When some people think of electricity, it conjures up the image of Founding Father Ben Franklin flying a kite in the rain.

In today’s world, harnessing electricity is as easy as plugging into a wall outlet in a home or apartment — and you don’t have the danger of being hurt by a lightning bolt.

But where does that power come from?

According to students in Kim Rees’ fifth-grade class at the Waterford School in Sandy, the sources vary.

“It comes from the Lake Powell generators,” student Sean Frommelt said. “(The water) turns the big generators.”

“(Turbines) go around really, really fast, which creates electricity,” 11-year old Zach Abrams explained.

Natilyn Gunnell noted that electricity comes from the sun using solar panels. Hunter Sullivan said the wind is also a source of energy generation.

Not bad for a class of 10- and 11-year-olds.


A discussion that initially started out over a battle of water rights for a few individuals on Cedar Mountain as escalated to an issue t h a t could affect all of Iron County and its taxpayers.

While the county has put a six-month land use restriction  on residents of the $39 million Cedar Highland subdivision located on Cedar Mountain, developers are worried the restriction to build is affecting property values for homes in the area. Declining values in a multimillion dollar subdivision add up quickly and translate into the county having to make up the tax revenue elsewhere. That cost could fall on all property owners in Iron County.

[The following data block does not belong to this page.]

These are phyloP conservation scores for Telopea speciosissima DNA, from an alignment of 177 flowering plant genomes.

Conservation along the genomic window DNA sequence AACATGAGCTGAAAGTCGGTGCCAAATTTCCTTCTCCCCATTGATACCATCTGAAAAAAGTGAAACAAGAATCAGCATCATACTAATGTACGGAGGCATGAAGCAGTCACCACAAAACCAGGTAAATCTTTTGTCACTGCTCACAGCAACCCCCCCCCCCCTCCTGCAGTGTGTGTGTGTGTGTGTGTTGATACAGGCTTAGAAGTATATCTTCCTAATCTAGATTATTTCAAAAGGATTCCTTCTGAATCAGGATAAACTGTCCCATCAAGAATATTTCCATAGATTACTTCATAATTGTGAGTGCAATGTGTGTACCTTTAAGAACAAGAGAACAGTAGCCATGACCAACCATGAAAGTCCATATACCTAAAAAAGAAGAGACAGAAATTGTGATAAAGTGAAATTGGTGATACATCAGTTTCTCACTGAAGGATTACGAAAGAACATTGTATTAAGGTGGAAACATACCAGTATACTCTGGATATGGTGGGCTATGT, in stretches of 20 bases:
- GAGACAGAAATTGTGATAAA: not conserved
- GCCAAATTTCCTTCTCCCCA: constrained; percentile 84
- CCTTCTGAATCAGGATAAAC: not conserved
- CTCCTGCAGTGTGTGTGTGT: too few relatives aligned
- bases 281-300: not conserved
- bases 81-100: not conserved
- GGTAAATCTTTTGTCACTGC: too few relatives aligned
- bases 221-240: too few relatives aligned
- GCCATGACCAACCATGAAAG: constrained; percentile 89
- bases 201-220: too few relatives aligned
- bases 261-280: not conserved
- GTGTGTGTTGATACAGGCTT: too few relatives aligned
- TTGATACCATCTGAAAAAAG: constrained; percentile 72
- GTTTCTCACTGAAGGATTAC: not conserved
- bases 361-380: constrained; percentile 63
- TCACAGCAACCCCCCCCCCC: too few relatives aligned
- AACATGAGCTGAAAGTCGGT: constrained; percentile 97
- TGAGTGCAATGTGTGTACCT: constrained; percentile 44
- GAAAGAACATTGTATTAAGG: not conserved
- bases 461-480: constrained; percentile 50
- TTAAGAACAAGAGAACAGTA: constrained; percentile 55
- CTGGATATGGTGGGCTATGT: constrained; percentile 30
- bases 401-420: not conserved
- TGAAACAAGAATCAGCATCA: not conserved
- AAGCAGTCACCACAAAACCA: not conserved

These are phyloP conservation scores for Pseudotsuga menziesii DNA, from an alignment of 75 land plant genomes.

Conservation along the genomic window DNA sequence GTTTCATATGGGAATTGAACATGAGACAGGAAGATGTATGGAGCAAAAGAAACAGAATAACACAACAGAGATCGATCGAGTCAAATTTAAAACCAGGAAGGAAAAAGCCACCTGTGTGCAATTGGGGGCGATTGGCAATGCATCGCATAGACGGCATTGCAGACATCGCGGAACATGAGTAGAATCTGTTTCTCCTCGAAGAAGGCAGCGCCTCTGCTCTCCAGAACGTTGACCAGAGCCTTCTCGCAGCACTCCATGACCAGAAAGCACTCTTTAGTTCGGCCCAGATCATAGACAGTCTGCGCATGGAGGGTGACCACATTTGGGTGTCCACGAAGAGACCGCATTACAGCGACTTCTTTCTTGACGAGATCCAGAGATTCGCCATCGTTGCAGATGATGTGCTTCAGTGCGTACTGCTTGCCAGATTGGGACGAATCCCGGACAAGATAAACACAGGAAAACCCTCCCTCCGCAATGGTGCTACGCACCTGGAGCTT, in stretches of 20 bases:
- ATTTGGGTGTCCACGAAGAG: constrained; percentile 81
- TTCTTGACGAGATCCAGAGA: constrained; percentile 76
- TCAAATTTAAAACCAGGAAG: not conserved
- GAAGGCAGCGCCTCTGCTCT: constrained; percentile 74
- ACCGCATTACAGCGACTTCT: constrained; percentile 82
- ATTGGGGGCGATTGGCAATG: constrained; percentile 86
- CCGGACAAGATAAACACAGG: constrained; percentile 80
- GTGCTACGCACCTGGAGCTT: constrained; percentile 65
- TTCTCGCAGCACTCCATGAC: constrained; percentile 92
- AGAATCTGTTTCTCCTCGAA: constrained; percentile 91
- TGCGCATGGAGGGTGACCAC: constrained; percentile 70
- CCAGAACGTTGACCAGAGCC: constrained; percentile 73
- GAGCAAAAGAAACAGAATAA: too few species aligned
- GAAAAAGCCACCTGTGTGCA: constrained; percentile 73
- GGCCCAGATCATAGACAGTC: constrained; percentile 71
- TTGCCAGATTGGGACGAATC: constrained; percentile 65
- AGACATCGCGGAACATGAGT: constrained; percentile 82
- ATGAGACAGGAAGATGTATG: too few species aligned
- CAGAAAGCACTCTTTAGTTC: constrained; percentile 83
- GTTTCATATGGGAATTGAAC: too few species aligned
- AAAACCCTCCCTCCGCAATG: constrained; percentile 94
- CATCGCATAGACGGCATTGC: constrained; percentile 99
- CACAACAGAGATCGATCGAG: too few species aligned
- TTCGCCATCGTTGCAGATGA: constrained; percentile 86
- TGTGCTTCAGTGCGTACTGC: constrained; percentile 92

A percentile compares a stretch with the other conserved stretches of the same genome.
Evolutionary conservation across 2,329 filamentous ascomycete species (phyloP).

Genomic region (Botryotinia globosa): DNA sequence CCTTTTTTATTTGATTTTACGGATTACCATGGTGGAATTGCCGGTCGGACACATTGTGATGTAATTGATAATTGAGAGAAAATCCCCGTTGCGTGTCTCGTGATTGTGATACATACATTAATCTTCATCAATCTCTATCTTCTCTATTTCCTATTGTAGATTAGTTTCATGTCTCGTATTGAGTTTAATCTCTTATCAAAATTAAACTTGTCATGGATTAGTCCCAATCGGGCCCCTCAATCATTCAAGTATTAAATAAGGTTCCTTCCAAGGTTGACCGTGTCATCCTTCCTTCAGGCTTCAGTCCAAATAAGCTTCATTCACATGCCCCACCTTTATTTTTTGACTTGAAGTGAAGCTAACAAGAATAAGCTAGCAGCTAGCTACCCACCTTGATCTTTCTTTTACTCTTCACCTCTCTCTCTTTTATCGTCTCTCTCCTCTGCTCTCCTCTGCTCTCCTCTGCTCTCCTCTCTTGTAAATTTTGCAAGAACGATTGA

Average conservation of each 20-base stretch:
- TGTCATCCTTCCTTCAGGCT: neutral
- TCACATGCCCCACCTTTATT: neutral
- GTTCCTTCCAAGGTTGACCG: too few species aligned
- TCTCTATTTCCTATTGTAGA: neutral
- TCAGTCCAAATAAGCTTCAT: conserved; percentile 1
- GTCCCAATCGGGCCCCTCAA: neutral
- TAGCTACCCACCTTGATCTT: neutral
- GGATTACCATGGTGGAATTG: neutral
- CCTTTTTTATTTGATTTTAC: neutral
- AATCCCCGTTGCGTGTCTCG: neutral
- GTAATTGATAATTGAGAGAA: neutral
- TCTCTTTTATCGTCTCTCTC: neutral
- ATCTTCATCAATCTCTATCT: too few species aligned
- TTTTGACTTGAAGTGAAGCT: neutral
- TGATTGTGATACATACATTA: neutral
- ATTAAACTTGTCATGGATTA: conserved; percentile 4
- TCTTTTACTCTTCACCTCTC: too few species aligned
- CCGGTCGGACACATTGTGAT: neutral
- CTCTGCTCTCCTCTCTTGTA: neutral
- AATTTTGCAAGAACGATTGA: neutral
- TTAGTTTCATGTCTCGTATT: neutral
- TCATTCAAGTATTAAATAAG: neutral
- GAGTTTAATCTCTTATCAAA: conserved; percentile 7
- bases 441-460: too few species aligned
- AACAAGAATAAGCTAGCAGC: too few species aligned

Iron County is taking action on what could be a multi-million dollar landslide problem, but it might have come nearly 30 years too late, said Utah Geological Survey senior scientist Bill Lund. He said the county made a decision 30 years ago, in his opinion, based on “insufficient information.”

With more than 70 homes now above Cedar City in the Cedar Highlands area, Lund said he is holding his breath to see what will happen to the stability of the land in the area.  The homes have septic tanks, which have u n d e r g r o u n d water seepage, which lubricates the plates beneath the ground, Lund explained. On top of that, roads and paths that cut into the mountain also disrupt the stability of the area. Lund, who has more than 31 years of geological experience, said all of the infrastructure being built without a study becomes a cause for concern because changes on one lot can affect another.


The state of Utah unveiled on Monday a program that will provide energy audits and cash rebates for retrofits.

Known as Utah Home Performance with Energy Star, the federally funded program will last two years. It is one of the many energy-related projects paid for by stimulus funds, said Jason Berry, Utah State Energy Program manager who oversees Utah Home Performance. The program could continue past two years and be passed on to utility companies if it proves successful, he said.